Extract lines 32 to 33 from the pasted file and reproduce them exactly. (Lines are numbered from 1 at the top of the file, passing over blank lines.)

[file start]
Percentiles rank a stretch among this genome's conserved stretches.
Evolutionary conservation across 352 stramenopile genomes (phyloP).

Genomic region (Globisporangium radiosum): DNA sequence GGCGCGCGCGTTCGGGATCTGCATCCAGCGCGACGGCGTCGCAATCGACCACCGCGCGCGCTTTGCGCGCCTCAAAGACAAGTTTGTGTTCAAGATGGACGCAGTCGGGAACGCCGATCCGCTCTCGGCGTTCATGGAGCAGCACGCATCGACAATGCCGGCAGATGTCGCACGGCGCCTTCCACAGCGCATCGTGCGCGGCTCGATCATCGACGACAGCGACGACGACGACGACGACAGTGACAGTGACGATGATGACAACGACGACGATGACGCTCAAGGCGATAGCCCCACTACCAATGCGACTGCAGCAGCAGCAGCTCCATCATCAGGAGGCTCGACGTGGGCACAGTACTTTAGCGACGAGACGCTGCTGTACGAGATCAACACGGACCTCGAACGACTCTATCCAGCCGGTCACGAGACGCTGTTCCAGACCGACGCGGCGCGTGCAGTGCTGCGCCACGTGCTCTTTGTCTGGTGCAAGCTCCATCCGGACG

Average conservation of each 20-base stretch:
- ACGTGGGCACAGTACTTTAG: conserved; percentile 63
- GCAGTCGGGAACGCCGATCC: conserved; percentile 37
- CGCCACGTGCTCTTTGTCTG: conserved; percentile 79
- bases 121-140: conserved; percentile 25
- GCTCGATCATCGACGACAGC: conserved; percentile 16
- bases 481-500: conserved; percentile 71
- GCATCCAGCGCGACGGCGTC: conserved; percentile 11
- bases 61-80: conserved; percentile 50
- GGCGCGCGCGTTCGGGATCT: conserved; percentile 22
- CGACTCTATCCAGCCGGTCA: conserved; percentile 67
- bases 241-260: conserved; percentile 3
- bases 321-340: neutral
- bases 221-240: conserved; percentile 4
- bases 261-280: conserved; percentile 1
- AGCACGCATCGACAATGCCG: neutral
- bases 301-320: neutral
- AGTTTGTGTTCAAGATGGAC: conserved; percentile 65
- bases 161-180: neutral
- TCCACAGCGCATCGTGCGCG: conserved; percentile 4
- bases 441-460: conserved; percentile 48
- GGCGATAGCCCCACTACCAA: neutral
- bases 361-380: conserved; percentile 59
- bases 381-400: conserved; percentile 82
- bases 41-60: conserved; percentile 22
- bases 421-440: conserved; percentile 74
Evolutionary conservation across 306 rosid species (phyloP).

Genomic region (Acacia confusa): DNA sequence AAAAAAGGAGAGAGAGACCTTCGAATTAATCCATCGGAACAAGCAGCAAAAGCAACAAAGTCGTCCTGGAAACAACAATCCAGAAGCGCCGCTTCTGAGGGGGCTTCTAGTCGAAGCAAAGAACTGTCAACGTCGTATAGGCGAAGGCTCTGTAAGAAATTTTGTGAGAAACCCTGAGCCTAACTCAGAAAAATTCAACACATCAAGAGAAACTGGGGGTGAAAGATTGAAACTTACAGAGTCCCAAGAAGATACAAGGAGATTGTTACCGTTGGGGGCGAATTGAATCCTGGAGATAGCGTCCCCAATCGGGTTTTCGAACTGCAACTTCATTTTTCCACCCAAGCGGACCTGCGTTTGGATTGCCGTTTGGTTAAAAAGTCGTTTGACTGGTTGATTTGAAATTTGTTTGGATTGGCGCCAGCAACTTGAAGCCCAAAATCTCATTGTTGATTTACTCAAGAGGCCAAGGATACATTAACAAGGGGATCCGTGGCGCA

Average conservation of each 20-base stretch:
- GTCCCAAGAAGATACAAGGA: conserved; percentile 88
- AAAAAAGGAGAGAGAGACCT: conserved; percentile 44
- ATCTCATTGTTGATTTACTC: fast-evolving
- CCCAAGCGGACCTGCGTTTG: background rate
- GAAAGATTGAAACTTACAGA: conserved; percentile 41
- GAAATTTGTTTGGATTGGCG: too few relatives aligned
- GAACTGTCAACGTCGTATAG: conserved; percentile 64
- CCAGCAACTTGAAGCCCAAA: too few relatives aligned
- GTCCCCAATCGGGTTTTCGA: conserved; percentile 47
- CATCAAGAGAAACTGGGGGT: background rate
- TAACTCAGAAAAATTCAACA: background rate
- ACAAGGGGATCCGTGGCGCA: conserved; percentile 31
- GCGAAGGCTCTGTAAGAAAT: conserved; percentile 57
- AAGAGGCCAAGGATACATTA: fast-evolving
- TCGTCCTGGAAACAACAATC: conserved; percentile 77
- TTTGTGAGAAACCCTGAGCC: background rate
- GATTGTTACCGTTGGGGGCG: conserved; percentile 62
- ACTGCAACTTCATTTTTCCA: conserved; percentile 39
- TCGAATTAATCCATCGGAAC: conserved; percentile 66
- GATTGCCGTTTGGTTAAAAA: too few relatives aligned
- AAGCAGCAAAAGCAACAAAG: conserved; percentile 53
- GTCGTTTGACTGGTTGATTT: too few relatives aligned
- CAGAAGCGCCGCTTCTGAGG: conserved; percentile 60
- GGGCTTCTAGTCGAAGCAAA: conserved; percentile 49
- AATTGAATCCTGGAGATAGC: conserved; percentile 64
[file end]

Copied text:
Average conservation of each 20-base stretch:
- GTCCCAAGAAGATACAAGGA: conserved; percentile 88